Even more unfortunate is that Byrne seemingly fails to recognize the similarity of his argument regarding the "smooth slope" and "infinite gradations" of analog sound to Thomas Edison's argument, discussed in the previous chapter 'Technology Shapes Music: Analog', regarding the superiority of mechanical recording over electrical recording. As Byrne explains, Edison claimed his recordings, wherein the sound traveled through a large horn to the needle via a diaphragm, concentrating the waves, vibrating the diaphragm, and moving the needle, which in turn cut the groove into the cylinder or disk, were recreations, and thus superior to recordings made via microphones, wherein the sound, often amplified, traveled through wires. Edison seems logical here. So do Byrne and other analog partisans when they suggest that analog sound is closer to the original, that digital recording merely takes a bunch of pictures of the sound, the resulting gaps--that crucial jaggedness--agitating poor listeners accustomed to analog's soothing hiss by a sort of magical or metaphysical process, since they cannot actually hear those gaps. In adjudicating the claims of electrical and mechanical recording, Byrne rightly concludes, "both technologies color the sound, but in different ways. 'Neutral' technology does not exist." Unless of course it's vinyl, which current received wisdom stupidly holds up as a godsend.

We could instead ask some logical, revealing follow-up questions. If, as Byrne notes, some have argued [he doesn't say who] Edison might have been correct about the superiority of mechanical recording, but only with regard to the human voice, not musical instruments, perhaps analog recording is superior for certain kinds of music, such as those with steady rhythms, while digital works best with other kinds, especially modern Jazz and Classical genres that lack steady rhythms and often makes use of a wider range of frequency. My preference with Rock music is Neil Young's approach: record with high-quality analog tape and mixers, then accurately transfer the sound to digital for playback, whether via Blu-Ray or high-definition computer files.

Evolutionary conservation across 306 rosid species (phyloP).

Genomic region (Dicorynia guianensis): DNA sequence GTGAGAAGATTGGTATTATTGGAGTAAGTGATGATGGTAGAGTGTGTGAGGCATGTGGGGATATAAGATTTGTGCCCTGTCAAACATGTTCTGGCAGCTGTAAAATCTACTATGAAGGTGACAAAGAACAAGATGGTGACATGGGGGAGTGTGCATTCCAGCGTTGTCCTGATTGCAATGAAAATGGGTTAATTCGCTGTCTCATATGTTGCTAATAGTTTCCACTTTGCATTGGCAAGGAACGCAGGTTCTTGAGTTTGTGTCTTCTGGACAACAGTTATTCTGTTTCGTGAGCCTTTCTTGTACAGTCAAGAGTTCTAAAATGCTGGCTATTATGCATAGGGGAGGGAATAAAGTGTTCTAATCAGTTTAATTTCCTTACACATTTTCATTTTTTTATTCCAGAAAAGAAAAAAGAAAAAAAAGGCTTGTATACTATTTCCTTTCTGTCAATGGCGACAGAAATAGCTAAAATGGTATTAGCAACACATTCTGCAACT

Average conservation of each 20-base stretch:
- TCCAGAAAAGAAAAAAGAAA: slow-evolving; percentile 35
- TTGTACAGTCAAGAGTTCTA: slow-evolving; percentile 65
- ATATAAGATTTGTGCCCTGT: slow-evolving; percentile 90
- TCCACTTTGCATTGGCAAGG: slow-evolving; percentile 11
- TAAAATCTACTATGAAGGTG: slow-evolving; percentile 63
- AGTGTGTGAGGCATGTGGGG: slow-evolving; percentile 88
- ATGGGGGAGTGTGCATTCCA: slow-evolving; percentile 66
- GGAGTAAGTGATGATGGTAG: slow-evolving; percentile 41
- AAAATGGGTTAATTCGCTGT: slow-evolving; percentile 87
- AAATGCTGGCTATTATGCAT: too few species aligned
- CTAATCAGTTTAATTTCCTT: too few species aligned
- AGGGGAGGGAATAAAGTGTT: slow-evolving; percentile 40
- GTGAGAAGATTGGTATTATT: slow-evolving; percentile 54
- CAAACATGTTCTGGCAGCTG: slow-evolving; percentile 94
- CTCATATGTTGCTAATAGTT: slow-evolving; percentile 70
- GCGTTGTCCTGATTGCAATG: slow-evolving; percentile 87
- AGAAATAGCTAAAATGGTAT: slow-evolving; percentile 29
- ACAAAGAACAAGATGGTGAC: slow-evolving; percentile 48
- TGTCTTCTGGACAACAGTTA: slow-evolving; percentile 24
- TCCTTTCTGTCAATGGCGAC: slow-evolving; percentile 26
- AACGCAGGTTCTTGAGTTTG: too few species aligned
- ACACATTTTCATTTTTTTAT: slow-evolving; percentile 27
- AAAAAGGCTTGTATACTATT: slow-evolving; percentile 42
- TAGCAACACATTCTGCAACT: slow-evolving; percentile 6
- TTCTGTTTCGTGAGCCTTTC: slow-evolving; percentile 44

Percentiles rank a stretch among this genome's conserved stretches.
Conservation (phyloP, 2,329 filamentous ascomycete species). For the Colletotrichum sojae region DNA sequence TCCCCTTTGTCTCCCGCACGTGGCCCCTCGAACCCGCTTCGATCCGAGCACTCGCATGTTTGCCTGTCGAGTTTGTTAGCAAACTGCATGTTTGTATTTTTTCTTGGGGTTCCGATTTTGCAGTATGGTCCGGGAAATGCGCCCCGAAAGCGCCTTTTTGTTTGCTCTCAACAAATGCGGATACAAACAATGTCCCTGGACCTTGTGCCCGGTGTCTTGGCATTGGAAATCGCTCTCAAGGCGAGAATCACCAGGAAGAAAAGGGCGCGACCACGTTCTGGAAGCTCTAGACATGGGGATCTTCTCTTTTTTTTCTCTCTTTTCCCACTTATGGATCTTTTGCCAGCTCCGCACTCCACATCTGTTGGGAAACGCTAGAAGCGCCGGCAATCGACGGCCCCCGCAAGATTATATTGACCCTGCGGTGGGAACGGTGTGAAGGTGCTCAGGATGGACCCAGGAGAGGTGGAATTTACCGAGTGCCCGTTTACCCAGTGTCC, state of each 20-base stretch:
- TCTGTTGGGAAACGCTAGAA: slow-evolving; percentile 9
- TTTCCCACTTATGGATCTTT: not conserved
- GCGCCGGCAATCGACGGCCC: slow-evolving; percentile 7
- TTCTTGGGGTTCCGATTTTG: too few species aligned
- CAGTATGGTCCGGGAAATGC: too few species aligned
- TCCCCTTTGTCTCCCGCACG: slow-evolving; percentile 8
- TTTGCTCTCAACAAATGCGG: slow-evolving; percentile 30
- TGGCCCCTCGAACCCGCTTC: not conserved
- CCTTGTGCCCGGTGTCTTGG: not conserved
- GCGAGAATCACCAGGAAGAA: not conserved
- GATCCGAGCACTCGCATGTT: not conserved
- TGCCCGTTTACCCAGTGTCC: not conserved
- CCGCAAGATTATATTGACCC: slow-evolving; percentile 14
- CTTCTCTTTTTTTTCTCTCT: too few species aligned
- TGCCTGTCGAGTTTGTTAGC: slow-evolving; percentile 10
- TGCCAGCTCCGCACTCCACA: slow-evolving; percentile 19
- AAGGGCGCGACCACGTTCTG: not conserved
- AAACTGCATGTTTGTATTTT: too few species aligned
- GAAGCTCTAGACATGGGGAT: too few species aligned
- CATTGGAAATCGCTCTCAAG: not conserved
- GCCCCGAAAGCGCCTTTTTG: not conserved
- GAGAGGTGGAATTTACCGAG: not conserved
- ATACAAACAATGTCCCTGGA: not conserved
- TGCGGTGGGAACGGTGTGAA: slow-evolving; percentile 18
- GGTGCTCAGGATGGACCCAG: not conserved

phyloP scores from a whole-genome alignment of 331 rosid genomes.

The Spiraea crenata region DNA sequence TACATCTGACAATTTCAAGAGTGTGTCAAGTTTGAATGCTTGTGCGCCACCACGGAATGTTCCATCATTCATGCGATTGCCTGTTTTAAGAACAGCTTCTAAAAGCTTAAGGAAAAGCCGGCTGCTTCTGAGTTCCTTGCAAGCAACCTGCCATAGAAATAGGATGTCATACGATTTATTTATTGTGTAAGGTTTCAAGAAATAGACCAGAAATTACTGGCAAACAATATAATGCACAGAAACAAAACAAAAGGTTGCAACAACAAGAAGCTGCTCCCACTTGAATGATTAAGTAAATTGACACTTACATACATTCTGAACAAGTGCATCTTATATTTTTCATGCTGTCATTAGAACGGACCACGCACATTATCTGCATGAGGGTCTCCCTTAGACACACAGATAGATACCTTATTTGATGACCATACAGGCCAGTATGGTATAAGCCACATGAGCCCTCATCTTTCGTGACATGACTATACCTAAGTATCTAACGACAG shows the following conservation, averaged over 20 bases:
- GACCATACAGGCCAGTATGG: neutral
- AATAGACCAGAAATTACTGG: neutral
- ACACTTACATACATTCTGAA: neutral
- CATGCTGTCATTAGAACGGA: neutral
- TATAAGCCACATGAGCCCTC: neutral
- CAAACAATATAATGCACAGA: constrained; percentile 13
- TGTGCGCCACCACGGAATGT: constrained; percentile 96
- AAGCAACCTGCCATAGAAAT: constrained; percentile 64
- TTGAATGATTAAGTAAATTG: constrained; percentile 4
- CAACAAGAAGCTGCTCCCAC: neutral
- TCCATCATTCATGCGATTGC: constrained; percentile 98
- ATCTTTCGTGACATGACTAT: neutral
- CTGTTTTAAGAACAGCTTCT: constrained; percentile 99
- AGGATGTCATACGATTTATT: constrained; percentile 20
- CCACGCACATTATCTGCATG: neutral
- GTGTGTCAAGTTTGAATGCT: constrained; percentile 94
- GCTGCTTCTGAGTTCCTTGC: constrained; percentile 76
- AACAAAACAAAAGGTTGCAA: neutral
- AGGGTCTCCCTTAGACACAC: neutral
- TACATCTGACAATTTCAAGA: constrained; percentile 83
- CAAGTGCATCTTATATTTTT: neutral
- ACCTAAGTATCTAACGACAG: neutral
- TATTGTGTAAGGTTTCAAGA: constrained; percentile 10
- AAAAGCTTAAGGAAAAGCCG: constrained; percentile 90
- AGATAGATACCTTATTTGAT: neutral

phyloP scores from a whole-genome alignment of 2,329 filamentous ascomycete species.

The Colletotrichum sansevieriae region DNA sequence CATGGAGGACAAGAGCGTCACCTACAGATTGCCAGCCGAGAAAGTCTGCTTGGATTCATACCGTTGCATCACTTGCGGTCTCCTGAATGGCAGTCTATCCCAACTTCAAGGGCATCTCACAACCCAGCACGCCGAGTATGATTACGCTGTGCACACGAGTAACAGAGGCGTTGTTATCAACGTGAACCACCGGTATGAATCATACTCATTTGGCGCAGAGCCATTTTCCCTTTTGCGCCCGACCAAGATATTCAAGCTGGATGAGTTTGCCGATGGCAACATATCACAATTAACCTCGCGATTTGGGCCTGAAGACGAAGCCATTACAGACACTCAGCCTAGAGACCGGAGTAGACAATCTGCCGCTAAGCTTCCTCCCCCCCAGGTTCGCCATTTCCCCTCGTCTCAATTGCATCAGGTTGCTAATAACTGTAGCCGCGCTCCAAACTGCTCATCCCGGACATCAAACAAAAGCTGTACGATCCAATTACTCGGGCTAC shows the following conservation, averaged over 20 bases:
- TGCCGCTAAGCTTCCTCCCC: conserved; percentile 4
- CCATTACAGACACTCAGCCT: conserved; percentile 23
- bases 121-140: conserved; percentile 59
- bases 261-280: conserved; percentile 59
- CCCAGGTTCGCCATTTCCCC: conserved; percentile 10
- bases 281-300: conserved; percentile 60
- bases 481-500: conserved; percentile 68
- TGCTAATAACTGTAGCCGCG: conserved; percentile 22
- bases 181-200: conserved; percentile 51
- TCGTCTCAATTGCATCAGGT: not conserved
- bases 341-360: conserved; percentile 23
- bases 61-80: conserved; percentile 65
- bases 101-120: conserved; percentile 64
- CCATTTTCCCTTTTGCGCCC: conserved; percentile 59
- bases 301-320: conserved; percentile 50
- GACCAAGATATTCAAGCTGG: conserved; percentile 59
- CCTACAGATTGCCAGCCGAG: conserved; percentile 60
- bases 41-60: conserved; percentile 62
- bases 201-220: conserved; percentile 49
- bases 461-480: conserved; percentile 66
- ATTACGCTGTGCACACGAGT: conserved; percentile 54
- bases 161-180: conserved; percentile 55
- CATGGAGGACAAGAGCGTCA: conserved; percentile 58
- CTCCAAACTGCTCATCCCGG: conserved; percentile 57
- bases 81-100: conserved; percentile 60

As noted above, in much contemporary Rock and other song-oriented genres, the approach taken is exactly the opposite. Byrne makes the crucial connection between digital recording and the "loudness" war that has decimated the sound of contemporary mass-marketed Rock. More important, though, is that the convenience of digital sound, supposedly driving us away from analog playback, more importantly is pushing artists toward digital recording even when they claim to love analog. In turn--and I repeat this point only to try to convey how absurd the current situation is--they make fools of themselves by claiming that the listener should hear those digital recordings on vinyl.